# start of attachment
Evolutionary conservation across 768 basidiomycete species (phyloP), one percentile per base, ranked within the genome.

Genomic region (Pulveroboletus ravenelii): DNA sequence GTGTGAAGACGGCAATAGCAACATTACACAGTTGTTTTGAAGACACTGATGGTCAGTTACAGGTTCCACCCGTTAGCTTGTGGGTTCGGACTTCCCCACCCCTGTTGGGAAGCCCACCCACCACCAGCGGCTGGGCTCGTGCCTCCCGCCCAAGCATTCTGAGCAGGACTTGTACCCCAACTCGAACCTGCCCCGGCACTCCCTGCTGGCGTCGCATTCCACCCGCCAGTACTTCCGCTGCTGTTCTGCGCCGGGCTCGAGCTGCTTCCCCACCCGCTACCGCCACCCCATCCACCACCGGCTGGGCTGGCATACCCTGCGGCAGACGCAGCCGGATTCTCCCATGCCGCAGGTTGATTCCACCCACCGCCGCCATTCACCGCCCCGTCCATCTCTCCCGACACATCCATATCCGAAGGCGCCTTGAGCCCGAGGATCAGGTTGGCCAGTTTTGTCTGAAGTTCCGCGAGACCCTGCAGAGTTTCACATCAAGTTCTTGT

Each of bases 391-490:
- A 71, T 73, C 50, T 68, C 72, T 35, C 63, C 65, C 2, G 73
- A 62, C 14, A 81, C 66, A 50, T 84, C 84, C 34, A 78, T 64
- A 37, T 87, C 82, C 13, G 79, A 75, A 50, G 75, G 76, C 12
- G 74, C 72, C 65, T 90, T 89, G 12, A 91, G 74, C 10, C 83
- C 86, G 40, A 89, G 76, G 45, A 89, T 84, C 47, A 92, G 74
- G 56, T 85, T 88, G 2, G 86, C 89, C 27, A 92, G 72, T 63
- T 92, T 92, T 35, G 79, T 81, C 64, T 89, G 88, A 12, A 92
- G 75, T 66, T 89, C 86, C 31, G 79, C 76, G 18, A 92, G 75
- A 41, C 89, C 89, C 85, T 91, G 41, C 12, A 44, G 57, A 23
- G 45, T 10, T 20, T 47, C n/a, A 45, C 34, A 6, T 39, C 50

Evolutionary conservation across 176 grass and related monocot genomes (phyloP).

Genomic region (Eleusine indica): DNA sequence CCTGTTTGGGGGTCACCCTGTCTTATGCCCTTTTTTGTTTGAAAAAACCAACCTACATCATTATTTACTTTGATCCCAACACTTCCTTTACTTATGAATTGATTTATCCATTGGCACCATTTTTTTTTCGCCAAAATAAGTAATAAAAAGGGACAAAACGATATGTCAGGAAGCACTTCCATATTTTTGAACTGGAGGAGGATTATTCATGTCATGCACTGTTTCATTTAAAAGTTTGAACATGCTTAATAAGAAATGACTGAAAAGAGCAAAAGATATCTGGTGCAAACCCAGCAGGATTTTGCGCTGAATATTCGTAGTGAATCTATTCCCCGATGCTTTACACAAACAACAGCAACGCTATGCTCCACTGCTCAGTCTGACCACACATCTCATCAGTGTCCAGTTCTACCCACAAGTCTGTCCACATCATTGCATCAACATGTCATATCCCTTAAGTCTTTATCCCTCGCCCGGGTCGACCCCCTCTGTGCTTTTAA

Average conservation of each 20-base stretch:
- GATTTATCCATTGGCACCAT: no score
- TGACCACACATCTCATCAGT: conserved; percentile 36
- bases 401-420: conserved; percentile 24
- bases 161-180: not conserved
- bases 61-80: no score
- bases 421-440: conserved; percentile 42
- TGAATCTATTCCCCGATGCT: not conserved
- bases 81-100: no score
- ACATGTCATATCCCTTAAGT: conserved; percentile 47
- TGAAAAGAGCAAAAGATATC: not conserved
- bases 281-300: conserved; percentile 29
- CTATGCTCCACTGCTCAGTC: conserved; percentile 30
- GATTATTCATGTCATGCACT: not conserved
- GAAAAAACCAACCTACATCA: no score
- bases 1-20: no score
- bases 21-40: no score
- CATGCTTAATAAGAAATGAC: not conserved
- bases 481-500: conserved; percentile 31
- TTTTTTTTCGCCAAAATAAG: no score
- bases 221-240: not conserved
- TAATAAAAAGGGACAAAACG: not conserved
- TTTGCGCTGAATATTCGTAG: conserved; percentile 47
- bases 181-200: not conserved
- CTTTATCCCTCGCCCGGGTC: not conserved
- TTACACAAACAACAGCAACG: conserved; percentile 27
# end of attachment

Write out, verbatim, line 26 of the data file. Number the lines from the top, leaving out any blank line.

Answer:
- TGAAAAGAGCAAAAGATATC: not conserved